2 - liability of the hazmat shipping company to:
a.) the custodian of the water supply (either utility company or likely the city)
b.) injured consumers of water, assuming that there are any.

3 - liability of the water company to:
a.) injured consumers of water, assuming there are any.


With respect to the City/Water Utility company:
The city/water ultility party could sue the chemical trucking company alleging that the substance was ultra-hazardous and therefore strict liability should apply. In the alternative, if strict liability were to be thrown out by the court, a negligence standard could be explored by a reasonable fact finder. A reasonable fact finder would look at whether the container was safely secured in the event that a motor vehicle accident would occur. Although this specific motor vehicle incident was not directly foreseeable, accidents do occur on the road and it is reasonably foreseeable that one *could* occur involving a chemical transportation vehicle. Those on this forum who have posted "did the vehicle contain a sign that it was a hazmat truck" are mistaken. A sign would not lessen liability if the company itself was in negligent breach of a duty of care to secure hazardous materials from reasonably foreseeable hazards. In determining the negligence of the trucking company, a risk utility test should apply.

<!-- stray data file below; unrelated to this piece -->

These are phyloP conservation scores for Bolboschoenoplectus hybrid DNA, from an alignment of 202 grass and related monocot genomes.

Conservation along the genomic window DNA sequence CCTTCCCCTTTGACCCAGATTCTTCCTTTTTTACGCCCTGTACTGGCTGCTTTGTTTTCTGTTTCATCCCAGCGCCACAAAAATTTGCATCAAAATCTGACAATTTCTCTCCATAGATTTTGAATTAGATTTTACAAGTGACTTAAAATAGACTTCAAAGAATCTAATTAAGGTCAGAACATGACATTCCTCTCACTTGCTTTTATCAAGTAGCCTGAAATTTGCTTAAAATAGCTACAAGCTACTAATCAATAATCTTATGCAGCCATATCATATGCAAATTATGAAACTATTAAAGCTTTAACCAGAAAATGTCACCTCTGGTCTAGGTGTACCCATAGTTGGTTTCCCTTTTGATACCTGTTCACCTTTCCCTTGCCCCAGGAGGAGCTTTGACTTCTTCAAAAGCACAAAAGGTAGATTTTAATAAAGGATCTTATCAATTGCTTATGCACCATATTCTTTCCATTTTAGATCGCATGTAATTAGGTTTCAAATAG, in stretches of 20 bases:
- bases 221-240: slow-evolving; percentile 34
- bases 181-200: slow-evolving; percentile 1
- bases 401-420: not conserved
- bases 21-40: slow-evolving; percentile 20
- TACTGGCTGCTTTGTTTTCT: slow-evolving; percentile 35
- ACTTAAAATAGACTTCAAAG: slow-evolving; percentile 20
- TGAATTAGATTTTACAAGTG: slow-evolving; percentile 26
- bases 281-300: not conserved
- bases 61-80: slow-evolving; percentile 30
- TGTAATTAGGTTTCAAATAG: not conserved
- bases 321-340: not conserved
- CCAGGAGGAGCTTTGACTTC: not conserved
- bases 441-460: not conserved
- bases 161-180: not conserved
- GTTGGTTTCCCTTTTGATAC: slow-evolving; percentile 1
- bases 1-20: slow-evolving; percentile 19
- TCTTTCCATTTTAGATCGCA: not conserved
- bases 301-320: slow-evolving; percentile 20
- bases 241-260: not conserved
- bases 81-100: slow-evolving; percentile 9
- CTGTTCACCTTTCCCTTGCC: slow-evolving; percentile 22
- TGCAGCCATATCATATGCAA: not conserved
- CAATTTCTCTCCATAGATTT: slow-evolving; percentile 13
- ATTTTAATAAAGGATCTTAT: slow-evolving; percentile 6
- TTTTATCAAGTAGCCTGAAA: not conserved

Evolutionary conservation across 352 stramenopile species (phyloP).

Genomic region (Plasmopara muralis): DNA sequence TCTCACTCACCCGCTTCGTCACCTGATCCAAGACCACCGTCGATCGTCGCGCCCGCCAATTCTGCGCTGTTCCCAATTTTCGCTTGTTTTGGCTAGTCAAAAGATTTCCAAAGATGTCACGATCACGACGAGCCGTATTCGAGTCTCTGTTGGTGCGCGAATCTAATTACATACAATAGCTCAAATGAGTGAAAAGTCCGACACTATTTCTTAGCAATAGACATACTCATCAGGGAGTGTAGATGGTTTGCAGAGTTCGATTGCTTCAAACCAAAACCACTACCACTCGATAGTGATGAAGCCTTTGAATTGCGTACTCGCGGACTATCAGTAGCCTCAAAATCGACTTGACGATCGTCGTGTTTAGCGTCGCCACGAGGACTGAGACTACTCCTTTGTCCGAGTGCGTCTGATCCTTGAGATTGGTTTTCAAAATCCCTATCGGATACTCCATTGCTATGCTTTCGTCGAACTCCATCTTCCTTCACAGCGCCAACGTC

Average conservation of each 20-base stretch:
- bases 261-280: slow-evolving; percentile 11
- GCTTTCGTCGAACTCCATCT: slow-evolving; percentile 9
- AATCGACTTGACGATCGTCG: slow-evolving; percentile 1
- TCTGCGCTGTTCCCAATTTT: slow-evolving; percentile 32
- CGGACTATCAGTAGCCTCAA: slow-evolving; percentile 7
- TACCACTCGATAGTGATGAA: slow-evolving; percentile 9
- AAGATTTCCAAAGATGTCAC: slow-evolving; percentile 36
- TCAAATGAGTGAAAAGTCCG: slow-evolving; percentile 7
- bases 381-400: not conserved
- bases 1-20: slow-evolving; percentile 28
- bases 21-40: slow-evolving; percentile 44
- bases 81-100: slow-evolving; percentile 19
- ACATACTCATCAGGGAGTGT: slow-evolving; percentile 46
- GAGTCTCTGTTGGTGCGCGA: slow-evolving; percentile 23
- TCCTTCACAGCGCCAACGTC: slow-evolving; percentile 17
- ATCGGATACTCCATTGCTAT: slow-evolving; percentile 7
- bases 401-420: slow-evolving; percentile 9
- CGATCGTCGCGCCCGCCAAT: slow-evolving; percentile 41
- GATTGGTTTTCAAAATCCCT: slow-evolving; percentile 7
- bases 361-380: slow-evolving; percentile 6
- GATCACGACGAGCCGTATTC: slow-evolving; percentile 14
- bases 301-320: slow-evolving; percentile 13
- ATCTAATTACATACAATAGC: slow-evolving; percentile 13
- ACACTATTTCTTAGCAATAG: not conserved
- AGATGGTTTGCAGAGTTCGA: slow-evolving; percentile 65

One throw away element to consider in analysis of this claim is whether or not a bing authority exists (i.e. a statute, regulation, etc), that forbade the presence of the hazmat truck on a road that was near a water source. If such a statute existed a case for negligence perse could be established, which you would want to briefly explore before moving on with your answer.

With respect to injured consumers: